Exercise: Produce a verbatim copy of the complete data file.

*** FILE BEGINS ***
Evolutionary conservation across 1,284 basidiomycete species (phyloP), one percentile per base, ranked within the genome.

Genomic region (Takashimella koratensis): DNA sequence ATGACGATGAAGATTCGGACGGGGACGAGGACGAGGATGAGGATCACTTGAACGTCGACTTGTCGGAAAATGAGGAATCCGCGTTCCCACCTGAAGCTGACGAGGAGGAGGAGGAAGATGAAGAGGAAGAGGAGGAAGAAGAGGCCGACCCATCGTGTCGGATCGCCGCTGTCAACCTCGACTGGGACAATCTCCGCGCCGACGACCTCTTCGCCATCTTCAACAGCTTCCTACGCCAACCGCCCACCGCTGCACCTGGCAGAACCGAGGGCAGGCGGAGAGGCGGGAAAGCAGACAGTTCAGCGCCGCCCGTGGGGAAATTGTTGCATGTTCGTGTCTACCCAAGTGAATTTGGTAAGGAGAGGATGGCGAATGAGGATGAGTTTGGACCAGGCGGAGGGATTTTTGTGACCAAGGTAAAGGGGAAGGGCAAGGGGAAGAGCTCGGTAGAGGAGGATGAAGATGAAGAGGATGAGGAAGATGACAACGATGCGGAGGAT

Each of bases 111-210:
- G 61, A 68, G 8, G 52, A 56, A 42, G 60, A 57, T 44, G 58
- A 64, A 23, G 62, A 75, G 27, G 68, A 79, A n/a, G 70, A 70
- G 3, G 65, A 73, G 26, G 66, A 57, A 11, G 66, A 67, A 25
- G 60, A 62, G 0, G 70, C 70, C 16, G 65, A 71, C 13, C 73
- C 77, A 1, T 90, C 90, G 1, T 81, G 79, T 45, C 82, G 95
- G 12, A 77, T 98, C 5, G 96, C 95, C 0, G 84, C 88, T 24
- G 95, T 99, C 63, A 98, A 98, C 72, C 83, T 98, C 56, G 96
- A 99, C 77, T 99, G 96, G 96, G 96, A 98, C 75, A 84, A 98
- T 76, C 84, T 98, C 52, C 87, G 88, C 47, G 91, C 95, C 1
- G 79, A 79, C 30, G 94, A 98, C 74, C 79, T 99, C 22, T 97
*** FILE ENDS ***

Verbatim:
Evolutionary conservation across 1,284 basidiomycete species (phyloP), one percentile per base, ranked within the genome.

Genomic region (Takashimella koratensis): DNA sequence ATGACGATGAAGATTCGGACGGGGACGAGGACGAGGATGAGGATCACTTGAACGTCGACTTGTCGGAAAATGAGGAATCCGCGTTCCCACCTGAAGCTGACGAGGAGGAGGAGGAAGATGAAGAGGAAGAGGAGGAAGAAGAGGCCGACCCATCGTGTCGGATCGCCGCTGTCAACCTCGACTGGGACAATCTCCGCGCCGACGACCTCTTCGCCATCTTCAACAGCTTCCTACGCCAACCGCCCACCGCTGCACCTGGCAGAACCGAGGGCAGGCGGAGAGGCGGGAAAGCAGACAGTTCAGCGCCGCCCGTGGGGAAATTGTTGCATGTTCGTGTCTACCCAAGTGAATTTGGTAAGGAGAGGATGGCGAATGAGGATGAGTTTGGACCAGGCGGAGGGATTTTTGTGACCAAGGTAAAGGGGAAGGGCAAGGGGAAGAGCTCGGTAGAGGAGGATGAAGATGAAGAGGATGAGGAAGATGACAACGATGCGGAGGAT

Each of bases 111-210:
- G 61, A 68, G 8, G 52, A 56, A 42, G 60, A 57, T 44, G 58
- A 64, A 23, G 62, A 75, G 27, G 68, A 79, A n/a, G 70, A 70
- G 3, G 65, A 73, G 26, G 66, A 57, A 11, G 66, A 67, A 25
- G 60, A 62, G 0, G 70, C 70, C 16, G 65, A 71, C 13, C 73
- C 77, A 1, T 90, C 90, G 1, T 81, G 79, T 45, C 82, G 95
- G 12, A 77, T 98, C 5, G 96, C 95, C 0, G 84, C 88, T 24
- G 95, T 99, C 63, A 98, A 98, C 72, C 83, T 98, C 56, G 96
- A 99, C 77, T 99, G 96, G 96, G 96, A 98, C 75, A 84, A 98
- T 76, C 84, T 98, C 52, C 87, G 88, C 47, G 91, C 95, C 1
- G 79, A 79, C 30, G 94, A 98, C 74, C 79, T 99, C 22, T 97